By Stephanie Innes and Melina Walling |Arizona Republic
Arizonans who recently tested positive for COVID-19 are not alone. Reinfections are up, and so are cases in people who have been fully vaccinated and boosted.
As a wave of new COVID-19 infections that began in May continues statewide, two contagious subvariants of the virus — BA.4 and BA.5 — are increasingly driving cases. BA.5 is the more dominant of the two.
“I think what we’re seeing in Arizona reflects generally what we see in the country, which is the growing dominance of this BA.5 variant,” said Dr. Joshua LaBaer, executive director of Arizona State University’s Biodesign Institute. “It is spreading everywhere.”
So far, evidence shows BA.5 is not only contagious but is particularly good at evading antibodies to COVID-19, which could explain why so many people are reporting second and even third infections from the coronavirus. Less clear is whether BA.5 will manifest in more serious illness than prior versions of the virus.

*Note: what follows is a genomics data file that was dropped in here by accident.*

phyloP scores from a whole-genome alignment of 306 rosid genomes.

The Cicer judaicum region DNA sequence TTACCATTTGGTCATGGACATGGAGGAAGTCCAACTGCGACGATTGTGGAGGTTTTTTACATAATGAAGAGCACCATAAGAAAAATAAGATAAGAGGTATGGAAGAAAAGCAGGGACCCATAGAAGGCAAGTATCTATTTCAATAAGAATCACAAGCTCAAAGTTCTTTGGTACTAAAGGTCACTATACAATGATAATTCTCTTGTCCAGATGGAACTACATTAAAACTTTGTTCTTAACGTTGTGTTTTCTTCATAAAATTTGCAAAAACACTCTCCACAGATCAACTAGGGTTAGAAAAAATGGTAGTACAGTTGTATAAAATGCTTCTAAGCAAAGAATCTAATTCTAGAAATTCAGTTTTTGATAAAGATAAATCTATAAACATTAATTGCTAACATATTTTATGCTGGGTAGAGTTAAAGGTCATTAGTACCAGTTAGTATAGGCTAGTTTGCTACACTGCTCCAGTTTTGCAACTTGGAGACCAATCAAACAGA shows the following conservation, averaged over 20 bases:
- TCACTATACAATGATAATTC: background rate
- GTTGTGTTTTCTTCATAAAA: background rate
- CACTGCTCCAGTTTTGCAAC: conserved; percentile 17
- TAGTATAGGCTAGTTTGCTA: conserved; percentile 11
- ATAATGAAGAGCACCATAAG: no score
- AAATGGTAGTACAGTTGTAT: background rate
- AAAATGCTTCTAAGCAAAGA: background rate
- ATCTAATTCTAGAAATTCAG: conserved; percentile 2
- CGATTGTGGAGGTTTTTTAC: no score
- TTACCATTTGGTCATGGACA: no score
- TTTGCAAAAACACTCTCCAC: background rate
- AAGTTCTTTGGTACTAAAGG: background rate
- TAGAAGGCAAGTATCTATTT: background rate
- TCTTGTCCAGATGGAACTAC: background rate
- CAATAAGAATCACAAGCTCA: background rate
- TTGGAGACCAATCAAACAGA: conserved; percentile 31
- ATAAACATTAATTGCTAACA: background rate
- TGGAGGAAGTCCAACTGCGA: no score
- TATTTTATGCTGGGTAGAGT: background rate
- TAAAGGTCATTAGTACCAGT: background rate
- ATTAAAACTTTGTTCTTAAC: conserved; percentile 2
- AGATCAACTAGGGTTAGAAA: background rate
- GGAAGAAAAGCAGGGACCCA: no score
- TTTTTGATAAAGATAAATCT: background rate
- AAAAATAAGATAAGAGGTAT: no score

“It’s frustrating for patients because they’re often surprised to be reinfected,” said Dr. Natasha Bhuyan, a family physician based in Phoenix and national medical director for One Medical.
“I’ve seen reinfections happen as quickly as three months (after a prior infection). … Sometimes they think they have allergies or they think there’s a different virus that they have. They often don’t believe they have COVID.”
Arizonans who have been vaccinated are getting COVID-19, too. LaBaer, in spite of being fully vaccinated and having two booster doses, tested positive for the COVID-19 virus for the first time on June 25. He had mild symptoms and suspects the vaccine prevented him from getting any sicker.